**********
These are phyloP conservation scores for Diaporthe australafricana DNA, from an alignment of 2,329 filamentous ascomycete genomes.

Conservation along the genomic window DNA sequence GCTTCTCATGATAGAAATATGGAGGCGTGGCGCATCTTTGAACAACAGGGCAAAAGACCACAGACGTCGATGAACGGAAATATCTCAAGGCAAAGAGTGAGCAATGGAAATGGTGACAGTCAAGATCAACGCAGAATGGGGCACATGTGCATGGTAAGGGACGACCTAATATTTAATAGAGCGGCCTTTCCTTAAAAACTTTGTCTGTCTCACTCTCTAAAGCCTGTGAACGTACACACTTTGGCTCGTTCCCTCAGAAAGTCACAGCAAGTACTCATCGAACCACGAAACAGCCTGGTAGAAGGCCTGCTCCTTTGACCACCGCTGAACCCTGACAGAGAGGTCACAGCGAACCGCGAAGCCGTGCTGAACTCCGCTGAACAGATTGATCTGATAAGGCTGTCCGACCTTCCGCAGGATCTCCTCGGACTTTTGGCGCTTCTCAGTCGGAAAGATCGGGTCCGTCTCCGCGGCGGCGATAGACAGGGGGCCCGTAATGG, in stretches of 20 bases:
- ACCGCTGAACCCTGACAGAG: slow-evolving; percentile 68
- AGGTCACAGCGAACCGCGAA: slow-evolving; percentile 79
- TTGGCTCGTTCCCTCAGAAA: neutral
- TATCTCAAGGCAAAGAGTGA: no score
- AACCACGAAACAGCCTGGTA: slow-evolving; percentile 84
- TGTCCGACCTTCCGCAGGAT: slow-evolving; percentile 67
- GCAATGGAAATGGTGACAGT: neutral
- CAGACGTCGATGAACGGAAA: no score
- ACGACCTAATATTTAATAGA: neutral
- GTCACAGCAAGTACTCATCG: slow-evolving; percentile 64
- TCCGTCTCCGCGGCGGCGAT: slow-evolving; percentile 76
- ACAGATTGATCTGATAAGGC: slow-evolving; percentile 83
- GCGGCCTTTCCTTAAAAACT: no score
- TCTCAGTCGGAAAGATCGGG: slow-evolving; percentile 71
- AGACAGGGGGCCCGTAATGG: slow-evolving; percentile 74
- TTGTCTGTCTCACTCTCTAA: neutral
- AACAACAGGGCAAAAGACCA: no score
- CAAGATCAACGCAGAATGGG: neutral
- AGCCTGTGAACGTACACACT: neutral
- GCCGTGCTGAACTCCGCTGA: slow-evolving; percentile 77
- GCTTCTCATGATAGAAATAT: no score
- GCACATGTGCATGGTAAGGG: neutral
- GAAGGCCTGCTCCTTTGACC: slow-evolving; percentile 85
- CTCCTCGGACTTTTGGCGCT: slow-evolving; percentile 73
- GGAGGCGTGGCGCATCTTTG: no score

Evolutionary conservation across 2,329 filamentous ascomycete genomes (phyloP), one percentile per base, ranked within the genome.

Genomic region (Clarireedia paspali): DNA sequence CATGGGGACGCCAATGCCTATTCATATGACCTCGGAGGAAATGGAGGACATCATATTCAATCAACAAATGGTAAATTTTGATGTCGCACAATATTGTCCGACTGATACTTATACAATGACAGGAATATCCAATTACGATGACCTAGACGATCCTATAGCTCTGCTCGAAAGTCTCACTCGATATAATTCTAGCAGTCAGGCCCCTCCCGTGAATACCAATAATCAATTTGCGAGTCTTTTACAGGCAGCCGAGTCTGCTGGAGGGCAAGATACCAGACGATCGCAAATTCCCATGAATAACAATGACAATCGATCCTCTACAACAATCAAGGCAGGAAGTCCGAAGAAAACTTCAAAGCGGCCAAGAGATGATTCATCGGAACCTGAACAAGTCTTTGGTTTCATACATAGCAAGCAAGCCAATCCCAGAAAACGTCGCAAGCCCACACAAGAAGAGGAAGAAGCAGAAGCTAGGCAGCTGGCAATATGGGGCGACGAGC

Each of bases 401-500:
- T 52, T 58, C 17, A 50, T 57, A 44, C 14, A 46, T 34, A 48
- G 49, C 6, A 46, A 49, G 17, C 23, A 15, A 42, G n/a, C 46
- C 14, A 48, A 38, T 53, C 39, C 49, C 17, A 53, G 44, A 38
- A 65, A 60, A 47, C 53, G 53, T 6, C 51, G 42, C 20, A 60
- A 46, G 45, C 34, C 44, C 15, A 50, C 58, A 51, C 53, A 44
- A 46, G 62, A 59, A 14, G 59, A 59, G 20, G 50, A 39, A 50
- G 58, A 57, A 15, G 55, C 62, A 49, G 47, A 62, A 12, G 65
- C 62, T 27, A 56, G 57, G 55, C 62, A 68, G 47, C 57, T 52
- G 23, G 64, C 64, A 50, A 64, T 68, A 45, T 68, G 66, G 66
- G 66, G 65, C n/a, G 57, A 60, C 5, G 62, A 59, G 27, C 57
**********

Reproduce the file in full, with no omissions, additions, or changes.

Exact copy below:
These are phyloP conservation scores for Diaporthe australafricana DNA, from an alignment of 2,329 filamentous ascomycete genomes.

Conservation along the genomic window DNA sequence GCTTCTCATGATAGAAATATGGAGGCGTGGCGCATCTTTGAACAACAGGGCAAAAGACCACAGACGTCGATGAACGGAAATATCTCAAGGCAAAGAGTGAGCAATGGAAATGGTGACAGTCAAGATCAACGCAGAATGGGGCACATGTGCATGGTAAGGGACGACCTAATATTTAATAGAGCGGCCTTTCCTTAAAAACTTTGTCTGTCTCACTCTCTAAAGCCTGTGAACGTACACACTTTGGCTCGTTCCCTCAGAAAGTCACAGCAAGTACTCATCGAACCACGAAACAGCCTGGTAGAAGGCCTGCTCCTTTGACCACCGCTGAACCCTGACAGAGAGGTCACAGCGAACCGCGAAGCCGTGCTGAACTCCGCTGAACAGATTGATCTGATAAGGCTGTCCGACCTTCCGCAGGATCTCCTCGGACTTTTGGCGCTTCTCAGTCGGAAAGATCGGGTCCGTCTCCGCGGCGGCGATAGACAGGGGGCCCGTAATGG, in stretches of 20 bases:
- ACCGCTGAACCCTGACAGAG: slow-evolving; percentile 68
- AGGTCACAGCGAACCGCGAA: slow-evolving; percentile 79
- TTGGCTCGTTCCCTCAGAAA: neutral
- TATCTCAAGGCAAAGAGTGA: no score
- AACCACGAAACAGCCTGGTA: slow-evolving; percentile 84
- TGTCCGACCTTCCGCAGGAT: slow-evolving; percentile 67
- GCAATGGAAATGGTGACAGT: neutral
- CAGACGTCGATGAACGGAAA: no score
- ACGACCTAATATTTAATAGA: neutral
- GTCACAGCAAGTACTCATCG: slow-evolving; percentile 64
- TCCGTCTCCGCGGCGGCGAT: slow-evolving; percentile 76
- ACAGATTGATCTGATAAGGC: slow-evolving; percentile 83
- GCGGCCTTTCCTTAAAAACT: no score
- TCTCAGTCGGAAAGATCGGG: slow-evolving; percentile 71
- AGACAGGGGGCCCGTAATGG: slow-evolving; percentile 74
- TTGTCTGTCTCACTCTCTAA: neutral
- AACAACAGGGCAAAAGACCA: no score
- CAAGATCAACGCAGAATGGG: neutral
- AGCCTGTGAACGTACACACT: neutral
- GCCGTGCTGAACTCCGCTGA: slow-evolving; percentile 77
- GCTTCTCATGATAGAAATAT: no score
- GCACATGTGCATGGTAAGGG: neutral
- GAAGGCCTGCTCCTTTGACC: slow-evolving; percentile 85
- CTCCTCGGACTTTTGGCGCT: slow-evolving; percentile 73
- GGAGGCGTGGCGCATCTTTG: no score

Evolutionary conservation across 2,329 filamentous ascomycete genomes (phyloP), one percentile per base, ranked within the genome.

Genomic region (Clarireedia paspali): DNA sequence CATGGGGACGCCAATGCCTATTCATATGACCTCGGAGGAAATGGAGGACATCATATTCAATCAACAAATGGTAAATTTTGATGTCGCACAATATTGTCCGACTGATACTTATACAATGACAGGAATATCCAATTACGATGACCTAGACGATCCTATAGCTCTGCTCGAAAGTCTCACTCGATATAATTCTAGCAGTCAGGCCCCTCCCGTGAATACCAATAATCAATTTGCGAGTCTTTTACAGGCAGCCGAGTCTGCTGGAGGGCAAGATACCAGACGATCGCAAATTCCCATGAATAACAATGACAATCGATCCTCTACAACAATCAAGGCAGGAAGTCCGAAGAAAACTTCAAAGCGGCCAAGAGATGATTCATCGGAACCTGAACAAGTCTTTGGTTTCATACATAGCAAGCAAGCCAATCCCAGAAAACGTCGCAAGCCCACACAAGAAGAGGAAGAAGCAGAAGCTAGGCAGCTGGCAATATGGGGCGACGAGC

Each of bases 401-500:
- T 52, T 58, C 17, A 50, T 57, A 44, C 14, A 46, T 34, A 48
- G 49, C 6, A 46, A 49, G 17, C 23, A 15, A 42, G n/a, C 46
- C 14, A 48, A 38, T 53, C 39, C 49, C 17, A 53, G 44, A 38
- A 65, A 60, A 47, C 53, G 53, T 6, C 51, G 42, C 20, A 60
- A 46, G 45, C 34, C 44, C 15, A 50, C 58, A 51, C 53, A 44
- A 46, G 62, A 59, A 14, G 59, A 59, G 20, G 50, A 39, A 50
- G 58, A 57, A 15, G 55, C 62, A 49, G 47, A 62, A 12, G 65
- C 62, T 27, A 56, G 57, G 55, C 62, A 68, G 47, C 57, T 52
- G 23, G 64, C 64, A 50, A 64, T 68, A 45, T 68, G 66, G 66
- G 66, G 65, C n/a, G 57, A 60, C 5, G 62, A 59, G 27, C 57